One of the most pressing issues of the NFL season has been player safety and the rise of head injuries — which is why the NFL prays that no one gets carried off the field with their head strapped to a medical board during the Super Bowl.But if that does happen, there’s one man who will be in a key position to shed some light on the issue: Former NFL quarterback and current FOX Sports colour commentator Troy Aikman. Aikman suffered at least 10 concussions in his career before retiring at age 34 and FOX will be broadcasting Sunday’s game.
Aikman is also on record as saying that if he had a 10-year-old son, he’s not sure he’d “encourage” him to play football. Not a great endorsement from the man who will serve as the sport’s ambassador during its biggest showcase of the year.
Aikman shares his concerns with sports radio guys and Bryant Gumbel, but will he share them with 1 billion people around the world? Don’t count on it.
He has steadfastly avoided the issue during FOX NFL broadcasts this season and says he doesn’t want to be the “poster boy” for concussions. It’s true that he has not experienced what some of the more severely injured players are going through. (Just because he got knocked around a few times doesn’t mean his experience was universal.) And as the Jay Cutler situation proved, no one wants former players mouthing off about just how injured current players may or may not be.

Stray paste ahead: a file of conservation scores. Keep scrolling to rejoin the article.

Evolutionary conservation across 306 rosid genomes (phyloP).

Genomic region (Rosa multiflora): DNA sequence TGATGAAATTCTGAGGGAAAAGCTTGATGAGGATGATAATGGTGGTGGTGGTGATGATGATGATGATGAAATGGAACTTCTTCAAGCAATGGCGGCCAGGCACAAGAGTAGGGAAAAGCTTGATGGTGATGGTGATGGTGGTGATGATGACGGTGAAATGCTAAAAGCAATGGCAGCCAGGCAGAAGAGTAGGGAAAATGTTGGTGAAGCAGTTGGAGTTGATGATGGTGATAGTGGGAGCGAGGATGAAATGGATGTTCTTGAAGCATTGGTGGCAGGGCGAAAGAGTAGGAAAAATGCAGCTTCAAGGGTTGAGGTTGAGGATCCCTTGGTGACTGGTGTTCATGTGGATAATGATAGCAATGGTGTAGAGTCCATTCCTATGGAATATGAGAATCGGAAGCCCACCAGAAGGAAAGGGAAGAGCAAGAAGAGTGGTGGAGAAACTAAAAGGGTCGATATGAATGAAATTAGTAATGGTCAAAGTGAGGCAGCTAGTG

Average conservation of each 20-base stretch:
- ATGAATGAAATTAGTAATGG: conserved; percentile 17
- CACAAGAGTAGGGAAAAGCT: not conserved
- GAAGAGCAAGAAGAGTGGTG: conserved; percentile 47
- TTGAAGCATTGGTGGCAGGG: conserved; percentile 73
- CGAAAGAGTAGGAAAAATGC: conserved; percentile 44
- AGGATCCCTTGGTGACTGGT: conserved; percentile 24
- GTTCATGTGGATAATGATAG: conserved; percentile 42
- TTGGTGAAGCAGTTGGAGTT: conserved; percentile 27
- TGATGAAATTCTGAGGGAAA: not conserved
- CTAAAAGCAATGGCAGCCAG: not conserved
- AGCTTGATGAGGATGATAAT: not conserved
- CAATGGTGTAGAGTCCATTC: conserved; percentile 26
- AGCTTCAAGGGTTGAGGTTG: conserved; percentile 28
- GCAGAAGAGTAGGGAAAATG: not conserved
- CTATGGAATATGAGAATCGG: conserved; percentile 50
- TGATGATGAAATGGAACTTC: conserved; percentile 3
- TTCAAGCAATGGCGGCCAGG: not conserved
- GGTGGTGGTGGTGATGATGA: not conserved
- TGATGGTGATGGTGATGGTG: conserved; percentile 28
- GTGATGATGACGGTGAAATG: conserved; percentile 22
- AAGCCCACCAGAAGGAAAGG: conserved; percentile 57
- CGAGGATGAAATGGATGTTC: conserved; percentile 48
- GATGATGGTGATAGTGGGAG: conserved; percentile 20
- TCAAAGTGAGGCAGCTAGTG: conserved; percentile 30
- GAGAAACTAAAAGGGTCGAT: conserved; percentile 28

However, Aikman also never played running back or safety, yet he is still asked to talk intelligently about that and every aspect of the game in his capacity as a colour commentator. That’s the reason almost all colour guys are former players or coaches. No one expects Aikman to step into Aaron Rodgers’ head when he gets his bell rung, but he has more insight than we do and he should feel free to give it.
In any event, Aikman clearly has concerns about the state of the game and if he’s willing to share them in interviews with media, he should be willing to share them with everyone else when he’s broadcasting games. If not, he’s doing a disservice to his viewers and the players whose safety is on the line.
The NFL may not be happy about it, but is it worse for FOX Sports to anger a major partner or be seen by the public as a toady?
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